February 15, 2008

Head’s Up: How Your Form 10-K Changes This Year

As a result of amendments to the disclosure rules for “smaller reporting companies” adopted in December and effective last week – February 4th – there are changes to Form 10-K that all reporting companies need to make in their Form 10-K reports. For companies that are not eligible (and do not elect) to report under the new “smaller reporting company” framework, these changes are minor – essentially amounting to changes in the check boxes relating to the company’s status on the cover page of Form 10-K.

Courtesy of John Newell of Goodwin Procter, we have posted “Comparison of Changes to Form 10-K,” which is a redline comparison of the newly-effective cover page of Form 10-K compared to the old version (this is a Word file and should help you tweak the Form you saved from last year; here is a PDF version if you need it).

On Monday, the SEC finally posted an updated Form 10-K – even though the new Form had been effective for a week – and as several members have e-mailed me, the SEC mistakenly reverted back to an old version of the Form for the Part III in its PDF…

More Glitches in Smaller Company Reporting

Recently, I blogged about a glitch in the SEC’s smaller company reporting scheme relating to audit committee reports – and there have been a few others identified in our “Q&A Forum.” Thanks to Steve Amen and Grant Leach of Kutak Rock, here is another:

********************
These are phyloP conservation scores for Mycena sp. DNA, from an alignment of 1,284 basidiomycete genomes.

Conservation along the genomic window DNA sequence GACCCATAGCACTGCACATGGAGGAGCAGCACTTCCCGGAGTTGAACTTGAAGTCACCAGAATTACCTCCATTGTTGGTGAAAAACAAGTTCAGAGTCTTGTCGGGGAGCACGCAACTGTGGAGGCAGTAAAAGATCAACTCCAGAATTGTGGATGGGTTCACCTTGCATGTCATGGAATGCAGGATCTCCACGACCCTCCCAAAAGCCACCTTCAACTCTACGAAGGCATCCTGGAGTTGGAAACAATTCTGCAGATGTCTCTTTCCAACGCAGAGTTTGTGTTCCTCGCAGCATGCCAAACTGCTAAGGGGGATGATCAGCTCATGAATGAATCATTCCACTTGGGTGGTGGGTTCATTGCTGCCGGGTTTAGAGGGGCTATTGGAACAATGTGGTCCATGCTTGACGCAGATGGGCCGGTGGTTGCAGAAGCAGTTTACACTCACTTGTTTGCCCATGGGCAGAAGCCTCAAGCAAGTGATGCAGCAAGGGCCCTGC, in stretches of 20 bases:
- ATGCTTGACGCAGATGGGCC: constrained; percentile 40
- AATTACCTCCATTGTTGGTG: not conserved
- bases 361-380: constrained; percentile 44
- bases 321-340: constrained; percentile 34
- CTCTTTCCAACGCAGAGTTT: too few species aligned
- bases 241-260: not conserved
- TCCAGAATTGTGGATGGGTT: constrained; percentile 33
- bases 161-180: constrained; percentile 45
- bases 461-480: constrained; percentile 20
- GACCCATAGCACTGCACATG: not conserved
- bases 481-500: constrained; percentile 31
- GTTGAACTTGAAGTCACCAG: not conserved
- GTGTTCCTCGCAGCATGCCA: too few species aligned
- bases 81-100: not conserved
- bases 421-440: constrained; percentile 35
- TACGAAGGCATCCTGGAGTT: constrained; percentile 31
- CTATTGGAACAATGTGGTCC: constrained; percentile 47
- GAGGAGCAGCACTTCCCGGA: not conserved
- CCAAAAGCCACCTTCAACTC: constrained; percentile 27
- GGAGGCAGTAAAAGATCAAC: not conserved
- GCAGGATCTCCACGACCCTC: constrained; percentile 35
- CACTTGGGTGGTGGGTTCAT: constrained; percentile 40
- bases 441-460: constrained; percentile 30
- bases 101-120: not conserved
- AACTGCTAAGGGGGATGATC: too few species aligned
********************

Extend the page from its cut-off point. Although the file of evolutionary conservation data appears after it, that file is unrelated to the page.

“We’ve been working on a Form 10-Q for a company with a September 30th year end that qualifies as a “smaller reporting company.” As we looked at the SEC’s adopting release regarding changes to Form 10-Q resulting from the new smaller reporting company rules, we noticed that the familiar paragraph in which registrant’s indicate their filing status has been modified (as expected) to include the new option for “smaller reporting company”. However, in the adopting release, the whole thing looks like this:

Indicate by check mark whether the registrant is a large accelerated filer, an accelerated filer, a non-accelerated filer or a smaller reporting company. See definitions of “large accelerated filer,” “accelerated filer” and “smaller reporting company” in Rule 12b-2 of the Exchange Act. (Check one):
– Large accelerated filer
– Accelerated filer
– Non-accelerated filer
– Smaller Reporting Company
(Do not check if a smaller reporting company)

We could not make any sense out the parenthetical language at the bottom and we finally decided to call the Corp Fin Staff for clarification. Turns out it’s a glitch and we were told we could delete it from the cover page.”

Let The Trades Begin: New Rule 144 Is Now Effective

Starting today, new Rule 144 is effective. The SEC has posted a copy of the new Form 144 in a PDF; we have a Word version available in our “Rule 144″ Practice Area.

As noted by Ron Orol in this The article, as much as $35 billion in restricted securities will suddenly be available to trade – so you can expect a sudden uptick in Rule 144 activity. So I posit this reminder: have you sent your memo to all our officers and directors explaining the new rule changes?

During our recent “Rule 144 Conference,” it was stressed that all companies need to get their officers and directors up to speed, particularly with the new potential pitfalls now facing affiliates. If you have not yet done so, we encourage you to furnish all your officers and directors with the model memorandum provided in the Conference “Course Materials.” It will get your key executives and directors updated on what they need to know now—and prevent costly violations.

By the way, I just posted a podcast with Ron Orol on regarding his new book: “Extreme Value Hedging: How Activist Hedge Fund Managers Are Taking On The World.”

– Broc Romanek